Department of Psychology and Behavioural Sciences

“Correcting an Erring Wife Is Normal”: Moral Discourses of Spousal Violence in Ghana

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“Correcting an Erring Wife Is Normal”: Moral Discourses of Spousal Violence in Ghana. / Adjei, Stephen Baffour.

In: Journal of Interpersonal Violence, Vol. 33, No. 12, 2018, p. 1871-1892.

Research output: Contribution to journal/Conference contribution in journal/Contribution to newspaperJournal articleResearchpeer-review

Harvard

Adjei, SB 2018, '“Correcting an Erring Wife Is Normal”: Moral Discourses of Spousal Violence in Ghana', Journal of Interpersonal Violence, vol. 33, no. 12, pp. 1871-1892. https://doi.org/10.1177/0886260515619751

APA

CBE

MLA

Vancouver

Author

Adjei, Stephen Baffour. / “Correcting an Erring Wife Is Normal”: Moral Discourses of Spousal Violence in Ghana. In: Journal of Interpersonal Violence. 2018 ; Vol. 33, No. 12. pp. 1871-1892.

Bibtex

@article{5c7c7e48f5d84d4e984f63618f3269d3,
title = "“Correcting an Erring Wife Is Normal”: Moral Discourses of Spousal Violence in Ghana",
abstract = "This study draws insights from discursive psychology to explore moral discourses of spousal violence in Ghana. In particular, it investigates how sociocultural norms and practices are invoked in talk of perpetrators and victims as moral warrants for husband-to-wife abuse in Ghana. Semi-structured focus group and personal interviews were conducted with a total of 40 participants: 16 victims, 16 perpetrators, and eight key informants from rural and urban Ghana. Participants{\textquoteright} discursive accounts suggest that husbands have implicit moral right and obligation to punish their wives for disobedience and other infractions against male authority in marriage. Both perpetrators and victims build their talk around familiar normative discourses and practices that provide tacit support for spousal violence in Ghana. While perpetrators mobilize culturally resonant and normative repertoires to justify abuse, blame their victims, and manage their moral accountability; victims position husband-to-wife abuse as normal, legitimate, disciplinary, and corrective. These moral discourses of spousal violence apparently serve to relieve perpetrators of moral agency; prime battered women to accept abuse; and devastate their agency to leave abusive marital relationships. The findings contribute to our understanding of how cultural and social norms of spousal violence are morally constituted, reproduced, and sustained in talk of perpetrators, victims, and other key members of society. ",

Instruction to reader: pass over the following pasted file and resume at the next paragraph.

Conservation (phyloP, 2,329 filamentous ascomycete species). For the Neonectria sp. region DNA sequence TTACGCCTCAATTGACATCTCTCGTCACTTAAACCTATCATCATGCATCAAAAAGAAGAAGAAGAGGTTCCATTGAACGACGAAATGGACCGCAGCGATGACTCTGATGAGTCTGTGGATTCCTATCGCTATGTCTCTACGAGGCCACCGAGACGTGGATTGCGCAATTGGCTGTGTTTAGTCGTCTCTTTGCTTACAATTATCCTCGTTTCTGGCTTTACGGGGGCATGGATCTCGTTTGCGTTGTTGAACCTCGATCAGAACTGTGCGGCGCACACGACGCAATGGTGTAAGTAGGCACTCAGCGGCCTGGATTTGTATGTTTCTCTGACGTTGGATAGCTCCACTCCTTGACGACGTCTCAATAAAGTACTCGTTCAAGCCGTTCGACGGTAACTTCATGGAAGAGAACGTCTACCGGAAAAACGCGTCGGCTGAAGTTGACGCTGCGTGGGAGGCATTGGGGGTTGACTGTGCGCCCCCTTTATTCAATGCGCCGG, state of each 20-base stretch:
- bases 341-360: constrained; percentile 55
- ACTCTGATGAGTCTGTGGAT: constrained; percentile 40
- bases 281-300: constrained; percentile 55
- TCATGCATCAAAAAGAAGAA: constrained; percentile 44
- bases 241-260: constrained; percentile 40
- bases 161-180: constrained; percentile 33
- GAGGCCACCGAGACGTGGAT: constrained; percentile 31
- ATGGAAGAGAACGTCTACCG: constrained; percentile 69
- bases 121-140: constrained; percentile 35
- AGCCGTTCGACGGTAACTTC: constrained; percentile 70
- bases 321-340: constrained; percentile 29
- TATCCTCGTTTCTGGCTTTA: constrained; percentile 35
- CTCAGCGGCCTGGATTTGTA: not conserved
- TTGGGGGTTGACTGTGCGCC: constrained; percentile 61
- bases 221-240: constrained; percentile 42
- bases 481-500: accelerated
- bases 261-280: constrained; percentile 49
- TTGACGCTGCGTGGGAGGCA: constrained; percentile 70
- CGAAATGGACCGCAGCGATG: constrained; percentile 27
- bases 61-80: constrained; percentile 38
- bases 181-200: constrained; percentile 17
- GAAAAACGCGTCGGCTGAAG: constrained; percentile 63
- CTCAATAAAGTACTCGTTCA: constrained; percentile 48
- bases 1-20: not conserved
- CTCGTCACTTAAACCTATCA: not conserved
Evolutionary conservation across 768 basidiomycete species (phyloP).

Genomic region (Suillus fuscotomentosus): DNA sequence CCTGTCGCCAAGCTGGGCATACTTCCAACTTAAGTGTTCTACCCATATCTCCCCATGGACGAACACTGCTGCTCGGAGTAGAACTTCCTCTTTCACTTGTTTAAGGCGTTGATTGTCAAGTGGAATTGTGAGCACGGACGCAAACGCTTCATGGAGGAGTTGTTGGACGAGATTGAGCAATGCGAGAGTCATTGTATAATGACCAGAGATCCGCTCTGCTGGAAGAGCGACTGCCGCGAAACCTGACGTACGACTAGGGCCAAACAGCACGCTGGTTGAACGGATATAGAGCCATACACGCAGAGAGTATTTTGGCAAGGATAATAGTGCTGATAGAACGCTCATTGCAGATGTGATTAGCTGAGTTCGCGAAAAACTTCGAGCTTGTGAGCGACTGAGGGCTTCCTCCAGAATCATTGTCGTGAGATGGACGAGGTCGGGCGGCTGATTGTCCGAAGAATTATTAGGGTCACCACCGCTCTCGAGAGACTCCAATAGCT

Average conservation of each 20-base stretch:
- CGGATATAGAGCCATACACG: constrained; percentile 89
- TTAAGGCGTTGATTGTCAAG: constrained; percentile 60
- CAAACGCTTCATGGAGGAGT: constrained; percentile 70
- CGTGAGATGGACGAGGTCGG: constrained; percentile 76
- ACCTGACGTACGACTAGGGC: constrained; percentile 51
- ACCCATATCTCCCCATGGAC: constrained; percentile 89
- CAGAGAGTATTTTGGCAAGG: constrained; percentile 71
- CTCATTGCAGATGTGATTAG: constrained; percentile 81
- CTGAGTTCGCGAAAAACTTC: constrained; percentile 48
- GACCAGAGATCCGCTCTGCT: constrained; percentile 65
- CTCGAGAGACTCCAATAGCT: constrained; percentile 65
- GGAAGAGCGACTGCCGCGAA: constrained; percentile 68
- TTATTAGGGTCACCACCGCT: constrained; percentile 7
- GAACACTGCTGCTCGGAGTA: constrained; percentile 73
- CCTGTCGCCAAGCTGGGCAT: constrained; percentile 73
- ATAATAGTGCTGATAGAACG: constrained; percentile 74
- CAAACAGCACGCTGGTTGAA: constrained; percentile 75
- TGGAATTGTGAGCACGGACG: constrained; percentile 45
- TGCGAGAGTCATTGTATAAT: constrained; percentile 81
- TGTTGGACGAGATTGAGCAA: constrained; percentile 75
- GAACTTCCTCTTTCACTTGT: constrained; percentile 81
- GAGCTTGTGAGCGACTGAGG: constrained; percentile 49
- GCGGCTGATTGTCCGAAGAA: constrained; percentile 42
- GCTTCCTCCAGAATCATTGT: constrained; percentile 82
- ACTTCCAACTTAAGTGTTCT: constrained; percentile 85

keywords = "spousal violence, spousal abuse, IPV, moral discourse, moral accountability, sociocultural norms, discursive psychology, Ghana",
author = "Adjei, {Stephen Baffour}",
year = "2018",
doi = "10.1177/0886260515619751",
language = "English",
volume = "33",
pages = "1871--1892",
journal = "Journal of Interpersonal Violence",
issn = "0886-2605",
publisher = "Sage Publications, Inc.",
number = "12",

}

RIS

TY - JOUR

T1 - “Correcting an Erring Wife Is Normal”: Moral Discourses of Spousal Violence in Ghana

AU - Adjei, Stephen Baffour

PY - 2018

Y1 - 2018